Foaming creamers are well-known. Commercial creamers are readily available, and are readily chosen by those of ordinary skill in the art. Prepared creamers generally comprise fat, emulsifiers, and processing aids; accordingly, depending on the composition of the particular creamer chosen, all or part of any fat, emulsifier or processing aid used in the composition are contributed by the creamer.

Non-limiting examples of suitable creamers for use in the present invention include, for example, dairy creamers, non-dairy creamers, synthetic and imitation dairy products, low-fat, non-fat, and whole milk solids, butterfat solids, dry mixes used to prepared ice cream, milkshakes, frozen desserts, and mixtures thereof. The creamer may be made from a variety of fats and oils including soybean and partially hydrogenated soybean oil, partially hydrogenated canola oil, hydrogenated and partially hydrogenated coconut oil, as well as other hydrogenated vegetable oils, or combinations of such oils. Preferred creamers include non-dairy creamers made from vegetable oils, carbohydrates, sodium caseinate or other proteins, and buffers. Additional creamers suitable for use in the present invention include those synthetic and imitation dairy products disclosed in Kirk Othmer Encyclopedia of Chemcial Technology, W. J. Harper, Willey Interscience, 3rd edition, Vol. 22, section entitled “Synthetic and Imitation Dairy Products,” pp. 465-498 (1978).

To form the foaming creamer from one or more of the foregoing creamers, one or more of the creamers are injected or blended with a gas (e.g., nitrogen) and spray dried. See e.g., U.S. Pat. No. 4,438,147, Hedrick, issued Mar. 20, 1984 and U.S. Pat. No. 5,462,759 Westerbeek et al., issued Oct. 31, 1995. Upon dissolution of the foaming creamer, the gas is released thereby creating the foam or froth.

One or more edible acids may also be utilized as part of the foaming agent. Edible acids are widely used in the art and are widely commercially available. Non-limiting examples of suitable acids include citric acid, malic acid, tartaric acid, fumaric acid, succinic acid, phosphoric acid, as well as mixtures of these acids. Citric and/or malic acid are particularly preferred for use herein.

One or more edible bases are preferably utilized in combination with the edible acid. Such bases are utilized such that, upon reaction with one or more of the foregoing acids, gas (e.g., carbon dioxide) is produced which thereby creates the foam or froth. Non-limiting examples of suitable bases include carbonates and/or bicarbonates such as, for example, sodium bicarbonate, sodium carbonate, sodium bicarbonate, potassium bicarbonate, as well as mixtures of these salts. Sodium carbonate and sodium bicarbonate are particularly preferred wherein they are utilized in combination with citric acid. For example, the reaction between the sodium carbonate or bicarbonate with the citric acid may stabilize any proteinaceous foam stabilizer (as described herein below) such as sodium caseinate when the beverage is brewed.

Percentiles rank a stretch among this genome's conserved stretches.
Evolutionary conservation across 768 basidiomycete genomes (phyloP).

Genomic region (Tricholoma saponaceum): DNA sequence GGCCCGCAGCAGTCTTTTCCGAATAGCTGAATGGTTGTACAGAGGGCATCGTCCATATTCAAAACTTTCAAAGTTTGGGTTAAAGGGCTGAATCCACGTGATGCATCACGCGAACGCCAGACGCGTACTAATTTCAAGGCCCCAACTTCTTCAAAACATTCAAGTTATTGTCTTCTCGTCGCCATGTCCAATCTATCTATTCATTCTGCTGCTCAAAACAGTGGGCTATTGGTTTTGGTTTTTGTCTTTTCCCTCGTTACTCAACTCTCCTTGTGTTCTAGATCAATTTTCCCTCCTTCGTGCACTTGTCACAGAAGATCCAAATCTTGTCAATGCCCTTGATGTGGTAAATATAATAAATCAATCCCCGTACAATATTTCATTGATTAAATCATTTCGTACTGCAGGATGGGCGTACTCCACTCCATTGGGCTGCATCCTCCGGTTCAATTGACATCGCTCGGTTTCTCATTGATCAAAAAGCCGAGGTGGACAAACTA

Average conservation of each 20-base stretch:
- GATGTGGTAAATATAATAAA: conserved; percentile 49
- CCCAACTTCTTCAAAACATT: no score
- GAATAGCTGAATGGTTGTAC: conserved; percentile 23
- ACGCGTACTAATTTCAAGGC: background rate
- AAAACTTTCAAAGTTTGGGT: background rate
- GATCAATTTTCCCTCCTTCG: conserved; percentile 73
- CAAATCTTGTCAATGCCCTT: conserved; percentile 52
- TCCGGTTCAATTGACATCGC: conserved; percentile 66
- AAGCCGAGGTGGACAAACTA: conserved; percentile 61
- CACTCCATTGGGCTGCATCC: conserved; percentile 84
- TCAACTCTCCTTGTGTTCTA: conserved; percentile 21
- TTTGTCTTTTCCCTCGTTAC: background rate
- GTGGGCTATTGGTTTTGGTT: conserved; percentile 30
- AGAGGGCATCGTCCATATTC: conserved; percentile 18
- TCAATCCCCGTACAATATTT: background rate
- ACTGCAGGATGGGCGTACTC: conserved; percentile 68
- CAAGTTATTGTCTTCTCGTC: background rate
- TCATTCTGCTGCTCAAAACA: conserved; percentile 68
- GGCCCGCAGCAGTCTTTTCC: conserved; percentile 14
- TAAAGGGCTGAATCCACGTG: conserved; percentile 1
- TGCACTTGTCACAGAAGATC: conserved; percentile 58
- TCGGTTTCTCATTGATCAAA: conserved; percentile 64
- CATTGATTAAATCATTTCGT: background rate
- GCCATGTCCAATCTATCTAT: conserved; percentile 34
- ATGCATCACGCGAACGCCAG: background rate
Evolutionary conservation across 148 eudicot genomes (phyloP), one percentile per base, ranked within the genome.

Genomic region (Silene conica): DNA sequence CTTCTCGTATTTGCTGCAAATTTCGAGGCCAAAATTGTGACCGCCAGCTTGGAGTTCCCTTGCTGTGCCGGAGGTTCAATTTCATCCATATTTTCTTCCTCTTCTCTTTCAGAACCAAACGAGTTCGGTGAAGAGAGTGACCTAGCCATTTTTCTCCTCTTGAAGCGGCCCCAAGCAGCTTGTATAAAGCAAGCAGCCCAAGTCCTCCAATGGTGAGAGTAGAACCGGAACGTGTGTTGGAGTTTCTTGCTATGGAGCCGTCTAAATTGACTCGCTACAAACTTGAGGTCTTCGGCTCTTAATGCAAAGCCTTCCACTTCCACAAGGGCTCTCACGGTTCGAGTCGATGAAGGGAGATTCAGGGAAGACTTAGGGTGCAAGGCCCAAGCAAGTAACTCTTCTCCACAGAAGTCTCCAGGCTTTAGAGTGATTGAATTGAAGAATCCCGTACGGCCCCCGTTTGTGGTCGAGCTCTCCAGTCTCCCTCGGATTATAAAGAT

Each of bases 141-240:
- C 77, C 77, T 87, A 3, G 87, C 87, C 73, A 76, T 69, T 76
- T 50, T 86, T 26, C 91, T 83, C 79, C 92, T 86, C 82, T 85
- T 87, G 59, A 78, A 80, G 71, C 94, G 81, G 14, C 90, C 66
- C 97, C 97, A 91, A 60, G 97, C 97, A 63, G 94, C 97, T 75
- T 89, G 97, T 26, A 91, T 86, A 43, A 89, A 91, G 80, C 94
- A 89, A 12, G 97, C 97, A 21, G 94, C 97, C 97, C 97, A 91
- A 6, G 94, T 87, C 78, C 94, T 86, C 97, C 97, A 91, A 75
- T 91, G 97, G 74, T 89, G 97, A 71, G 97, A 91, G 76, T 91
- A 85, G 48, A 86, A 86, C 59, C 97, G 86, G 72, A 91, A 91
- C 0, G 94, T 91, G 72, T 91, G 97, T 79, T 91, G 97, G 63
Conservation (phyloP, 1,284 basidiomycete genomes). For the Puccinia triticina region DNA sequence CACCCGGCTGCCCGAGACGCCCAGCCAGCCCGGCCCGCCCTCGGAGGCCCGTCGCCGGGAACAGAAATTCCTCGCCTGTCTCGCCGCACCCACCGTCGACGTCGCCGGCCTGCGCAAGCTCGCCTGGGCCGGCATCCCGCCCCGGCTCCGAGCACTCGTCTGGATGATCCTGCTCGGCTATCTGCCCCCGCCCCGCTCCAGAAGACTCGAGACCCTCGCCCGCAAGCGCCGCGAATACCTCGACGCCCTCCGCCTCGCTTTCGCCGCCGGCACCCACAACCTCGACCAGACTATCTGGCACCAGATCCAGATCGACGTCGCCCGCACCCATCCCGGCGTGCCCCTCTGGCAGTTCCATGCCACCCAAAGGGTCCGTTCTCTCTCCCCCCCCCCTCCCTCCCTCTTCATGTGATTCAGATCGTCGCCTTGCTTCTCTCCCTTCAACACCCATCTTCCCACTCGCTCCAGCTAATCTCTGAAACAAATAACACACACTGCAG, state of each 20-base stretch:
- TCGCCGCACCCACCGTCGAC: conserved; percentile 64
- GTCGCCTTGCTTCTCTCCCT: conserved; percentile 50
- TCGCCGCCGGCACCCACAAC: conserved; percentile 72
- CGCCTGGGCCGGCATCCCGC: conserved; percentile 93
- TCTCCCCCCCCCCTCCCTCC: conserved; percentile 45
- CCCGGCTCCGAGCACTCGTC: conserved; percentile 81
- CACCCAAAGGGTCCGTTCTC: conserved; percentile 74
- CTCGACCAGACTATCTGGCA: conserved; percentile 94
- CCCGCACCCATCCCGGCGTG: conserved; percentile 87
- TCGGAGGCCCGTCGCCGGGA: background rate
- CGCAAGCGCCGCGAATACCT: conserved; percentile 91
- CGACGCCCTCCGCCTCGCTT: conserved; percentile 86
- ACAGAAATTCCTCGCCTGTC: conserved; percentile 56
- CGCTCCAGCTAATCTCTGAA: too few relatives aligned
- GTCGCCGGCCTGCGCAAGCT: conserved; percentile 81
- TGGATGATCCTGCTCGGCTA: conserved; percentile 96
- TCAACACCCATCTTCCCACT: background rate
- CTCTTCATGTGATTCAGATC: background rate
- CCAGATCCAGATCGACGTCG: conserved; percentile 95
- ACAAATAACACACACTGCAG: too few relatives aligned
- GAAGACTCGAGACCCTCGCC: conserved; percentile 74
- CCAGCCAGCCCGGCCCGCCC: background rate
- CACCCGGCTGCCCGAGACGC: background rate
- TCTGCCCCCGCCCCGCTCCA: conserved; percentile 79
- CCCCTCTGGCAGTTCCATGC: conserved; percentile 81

Preferably, at least one of the foaming agents is physically associated with a coating agent. By “physically associated” it is meant that the coating agent encapsulates, or agglomerates with, the foaming agent. Thus, “physically associated” does not refer to a covalent linkage, but rather physical contact between the foaming agent and the coating agent. This embodiment is particularly preferred since it has been discovered that, upon brewing the beverage using the present beverage brewing device, the foaming agent is predisposed to creating foam prematurely within one or more chambers of the brewing device upon introduction of the aqueous liquid. In such case, wherein the foam is created in the chamber, it may not exit the chamber efficiently thereby causing some or all of the foam to be retained in the brewing device rather than being delivered to the beverage delivery container (e.g., a coffee mug).

Thus, wherein the foaming component consists of only one foaming agent, such foaming agent is preferably physically associated with a coating agent. Wherein the foaming component consists of two foaming agents, either one or both of the foaming agents is preferably physically associated with a coating agent. The number of foaming agents which are physically associated with a coating agent is typically directed by the preference to prevent or minimize foaming until after the aqueous brewing fluid, and extracts obtained thereby, exit the ingredient extraction chamber and enter a containing device (e.g., a coffee mug). This way, the creation of foam is minimized within the ingredient extraction chamber, which alleviates any problems associated with transfer of the foam from the chamber to the containing device. For example, wherein the foaming component is a mixture of edible acids and edible bases, physically associating the edible acids will prevent, or minimize, the reaction of the edible bases until enough time has elapsed for the aqueous brewing fluid to solubilize the coating agent (which, pursuant to the present invention, will typically occur upon entry to the containing device). Thus, it is not necessary (but often may be desirable for further delay of foaming) that both the edible acids and the edible bases are physically associated with a coating agent.